The Department of Geosciences, in Flarsheim Hall, is home to many physical, computer science and engineering students.
The department outlines its mission statement on its website, which is “to advance and communicate information to students and the community about earth processes and human interactions with the earth and the environment through teaching, research and service.”
The department offers coursework to students who are geared toward professional careers in geology, geography, urban studies and environmental studies within the undergraduate level.
As a graduate student the options for study are earning a Master of Science in Environmental and Urban Geosciences as well as an Interdisciplinary Ph.D. Program. In addition to these academic path options the Geosciences department offers two certificates: the Advanced Certificate Program in Geographic Information Systems and Waste Management.
Through implementing these two certificate programs the primary major/minor options such as geology, geography, environmental science and urban studies can be enhanced.
The staff of the department is very diverse and even have international origins such as China, India, Korea and Nigeria. All of the professors of the department hold doctorates from American universities. Also the department is heavily involved with environmental projects within Missouri and around the whole world. Some locales include Egypt, Jordan, Kuwait, Mexico, Spain, and Denmark.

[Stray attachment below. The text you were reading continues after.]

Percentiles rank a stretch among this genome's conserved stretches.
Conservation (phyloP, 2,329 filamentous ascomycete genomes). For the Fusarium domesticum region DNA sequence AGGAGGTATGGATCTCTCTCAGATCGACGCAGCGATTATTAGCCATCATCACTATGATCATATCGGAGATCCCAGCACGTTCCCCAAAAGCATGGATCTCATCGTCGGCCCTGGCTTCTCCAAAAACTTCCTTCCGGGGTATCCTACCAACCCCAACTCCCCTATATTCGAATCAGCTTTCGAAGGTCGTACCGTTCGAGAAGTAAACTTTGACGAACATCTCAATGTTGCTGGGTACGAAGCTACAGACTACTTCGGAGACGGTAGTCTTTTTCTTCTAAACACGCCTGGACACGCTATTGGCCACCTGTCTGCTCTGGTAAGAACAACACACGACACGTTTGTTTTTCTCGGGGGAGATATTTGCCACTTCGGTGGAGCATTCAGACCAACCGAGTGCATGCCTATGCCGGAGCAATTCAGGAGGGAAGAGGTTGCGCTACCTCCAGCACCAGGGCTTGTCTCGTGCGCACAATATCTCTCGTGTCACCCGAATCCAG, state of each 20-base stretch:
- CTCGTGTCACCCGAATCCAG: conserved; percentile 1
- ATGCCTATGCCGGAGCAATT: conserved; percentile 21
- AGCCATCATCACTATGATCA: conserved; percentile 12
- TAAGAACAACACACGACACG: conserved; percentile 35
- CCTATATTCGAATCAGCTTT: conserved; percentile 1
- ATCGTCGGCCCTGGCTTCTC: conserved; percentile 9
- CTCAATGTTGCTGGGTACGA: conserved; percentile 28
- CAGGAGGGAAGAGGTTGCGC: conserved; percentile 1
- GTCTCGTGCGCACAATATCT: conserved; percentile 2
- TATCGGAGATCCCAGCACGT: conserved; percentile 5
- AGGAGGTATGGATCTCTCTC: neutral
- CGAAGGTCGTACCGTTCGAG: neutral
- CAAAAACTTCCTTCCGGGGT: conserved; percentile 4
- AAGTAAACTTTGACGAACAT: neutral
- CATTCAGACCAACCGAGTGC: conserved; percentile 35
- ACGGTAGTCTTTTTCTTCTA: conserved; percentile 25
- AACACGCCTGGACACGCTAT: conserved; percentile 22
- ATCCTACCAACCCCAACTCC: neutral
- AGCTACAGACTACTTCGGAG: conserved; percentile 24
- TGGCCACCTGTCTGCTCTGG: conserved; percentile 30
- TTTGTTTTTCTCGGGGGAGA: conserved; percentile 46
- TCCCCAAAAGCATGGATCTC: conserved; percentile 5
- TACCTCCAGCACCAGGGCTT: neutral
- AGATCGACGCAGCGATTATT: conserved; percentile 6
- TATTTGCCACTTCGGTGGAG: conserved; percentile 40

“UMKC geoscientists are familiar with the World at large. During the past five years, for example, faculty and students from UMKC have conducted environmental research all over the world including in China, Denmark, the Lake Chad area of Nigeria, the Bahamas, Baja California, Mexico, South Sudan, Israel, Jordan, Oman, Tasmania, Uganda, and South Africa,” said Geosciences Principal Graduate Advisor and interdisciplinary Ph.D. Coordinator, Ray Coveney.
If you visit the departmental website you can find more information about regions currently being investigated by the Geosciences Faculty.
According to The Department of Geosciences, currently half of the graduate students are from overseas – from India, Europe, West Africa, the Far East and the Middle East.
“Graduates are prominent in the geosciences. One graduate, Dr. Randall Updike, is the chief geologist of the U.S. Geological Survey Central Division in Denver CO, where he supervises more than 200 PhDs who work on geological hazards, mineral resources, tectonics, and environmental geology. Dr. Lisa Morgan, also at the USGS, is an expert volcanologist who works in Yellowstone. Recent graduate, Dr. David Drake, is a section chief for the EPA Superfund Division in Region 7 (IA, KS, MO, NE). Several others work for the Water Resources Division of the USGS in leadership positions in Missouri and Kansas, but most are employed by engineering and environmental firms such as Burns and McDonnell or Marshall Miller & Associates,” Coveney said.
According to The Department of Geosciences, most graduate students are supported by university funded assistantships and fellowships and grants to professors, but a significant number of students earn their degrees while employed full time by consulting firms and other businesses or by governmental agencies.
For more information about The Department of Geosciences and the academic paths they have to offer visit www.cas.umkc.edu/geo or the Department of Geosciences located in Flarsheim Hall Room 420.